The Puritans referred to the Lord’s Day as ‘the market Day of the soul’ – viewing a well-spent Lord’s Day as preparation for the working week that would follow. And here’s a thought: Is the reason why our work is viewed with dread and foreboding that we do not utilize the gift of the Lord’s Day to the full? (p.58)

The second reading was from the Fall 2015 issue of the Free Grace Broadcaster (www.ChapelLibrary.org), which is devoted to the theme of “The Lord’s Day.” The second article in this magazine is a selection from J.C. Ryle’s essay “The Sabbath”, titled “Biblical Thoughts about the Lord’s Day” in this issue.

In laying out seven points concerning what the Bible teaches on the sabbath, Ryle has this to say in his fourth point:

4. I turn to the teaching of our Lord Jesus Christ when He was upon earth. I cannot discover that our Savior ever let a word fall in discredit of any one of the Ten Commandments. On the contrary, I find Him declaring at the outset of His ministry that He came not to ‘destroy the law… but to fulfil,’ and the context of the passage where He uses these words satisfies me that He was not speaking of the ceremonial law, but the moral (Mat.5:17). I find Him speaking of the Ten Commandments as a recognized standard of moral right and wrong: ‘Thou knowest the commandments’ (Mar 10:19). i find Him speaking eleven times on the subject of the Sabbath, but it is always to correct the superstitious additions that the Pharisees had made to the Law of Moses about observing it and never to deny the holiness of the day. He no more abolishes the Sabbath than a man destroys a house when he cleans off the moss or weeds from its roof. Above all, I find our Savior taking for granted the continuance of the Sabbath when He foretells the destruction of Jerusalem. ‘Pray ye,’ He says to the disciples, ‘that your flight be not in winter, neither on the sabbath day’ (Mat 24:20). I am utterly unable to believe, when I see all this, that our Lord did not mean the Fourth Commandment to be as binding on Christians as the other nine (p.8).

Published in: on September 28, 2015 at 7:03 AM  Leave a Comment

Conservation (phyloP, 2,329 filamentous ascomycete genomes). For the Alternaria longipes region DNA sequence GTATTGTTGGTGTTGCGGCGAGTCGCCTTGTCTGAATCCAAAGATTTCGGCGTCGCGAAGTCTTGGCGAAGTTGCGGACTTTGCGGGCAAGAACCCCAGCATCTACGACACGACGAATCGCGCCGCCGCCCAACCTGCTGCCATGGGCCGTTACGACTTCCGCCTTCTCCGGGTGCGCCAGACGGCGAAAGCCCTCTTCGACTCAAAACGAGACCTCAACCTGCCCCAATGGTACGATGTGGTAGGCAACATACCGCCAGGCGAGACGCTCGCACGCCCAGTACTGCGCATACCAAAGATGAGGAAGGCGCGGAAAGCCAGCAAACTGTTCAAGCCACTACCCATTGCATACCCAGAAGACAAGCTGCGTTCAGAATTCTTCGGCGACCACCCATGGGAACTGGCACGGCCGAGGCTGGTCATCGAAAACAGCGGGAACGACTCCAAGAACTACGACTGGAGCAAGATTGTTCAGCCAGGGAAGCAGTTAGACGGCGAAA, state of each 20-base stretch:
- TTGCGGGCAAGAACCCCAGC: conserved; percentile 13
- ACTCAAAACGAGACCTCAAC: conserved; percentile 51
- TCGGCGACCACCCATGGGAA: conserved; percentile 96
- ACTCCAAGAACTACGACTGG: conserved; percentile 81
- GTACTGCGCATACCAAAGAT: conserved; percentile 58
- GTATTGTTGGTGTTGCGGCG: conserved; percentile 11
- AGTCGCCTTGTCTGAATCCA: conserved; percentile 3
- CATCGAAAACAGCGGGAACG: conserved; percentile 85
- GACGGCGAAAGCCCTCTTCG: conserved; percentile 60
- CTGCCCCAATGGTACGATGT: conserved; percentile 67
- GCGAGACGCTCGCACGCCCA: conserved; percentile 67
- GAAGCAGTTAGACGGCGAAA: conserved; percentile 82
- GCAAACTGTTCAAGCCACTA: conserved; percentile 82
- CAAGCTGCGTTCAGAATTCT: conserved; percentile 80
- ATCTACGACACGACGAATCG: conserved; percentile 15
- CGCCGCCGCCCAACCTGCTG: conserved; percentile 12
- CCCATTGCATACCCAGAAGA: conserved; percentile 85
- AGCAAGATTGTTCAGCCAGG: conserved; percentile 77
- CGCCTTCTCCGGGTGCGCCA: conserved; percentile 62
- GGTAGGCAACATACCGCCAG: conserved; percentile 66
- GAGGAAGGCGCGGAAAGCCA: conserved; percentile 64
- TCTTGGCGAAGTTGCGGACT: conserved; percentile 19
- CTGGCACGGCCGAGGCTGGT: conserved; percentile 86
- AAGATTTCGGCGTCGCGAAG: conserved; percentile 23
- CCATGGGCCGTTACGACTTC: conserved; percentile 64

Remembering the Sabbath, to Keep It Holy ~ Sean M. Lucas

Remember the Sabbath, to Keep It Holy by Sean Michael Lucas | Reformed Theology Articles at Ligonier.org.

TT-June 2015This month’s issue of Tabletalk (Ligonier Ministries devotional magazine) is devoted to the theme of keeping the law of God (ten commandments).

The fourth featured article by Dr. Sean M. Lucas (linked above) treats the fourth commandment, which is part of the first table of the law, defining our relationship of love to our loving, redeeming Father in Christ Jesus. In this fourth word to us, His redeemed and renewed people, God calls us to keep the sabbath day holy – for His glory and for our good.

What follows is a part of how Dr. Lucas explains this commandment, specifically joining it to its fulfillment in our Lord Jesus Christ, so that we may truly find rest for our weary souls. Find the full article at the Ligonier link above.

Jesus does these things [worships in the synagogue and heals the sick] because He is the Lord of the Sabbath (Mark 2:23–28). He is the giver of the Sabbath as the Creator. He is the One about whom the Sabbath testifies. And, as Redeemer, He has started time anew through the resurrection. Indeed, on the Sunday of His resurrection, time began again; the first day of the new creation started. The Sabbath rest secures its meaning on Resurrection Sunday, setting the day for Christian worship (1 Cor. 16:2Rev. 1:10). We remember this day to the Lord’s service in worship and mercy, in response to God’s good command and Christ’s gracious gift.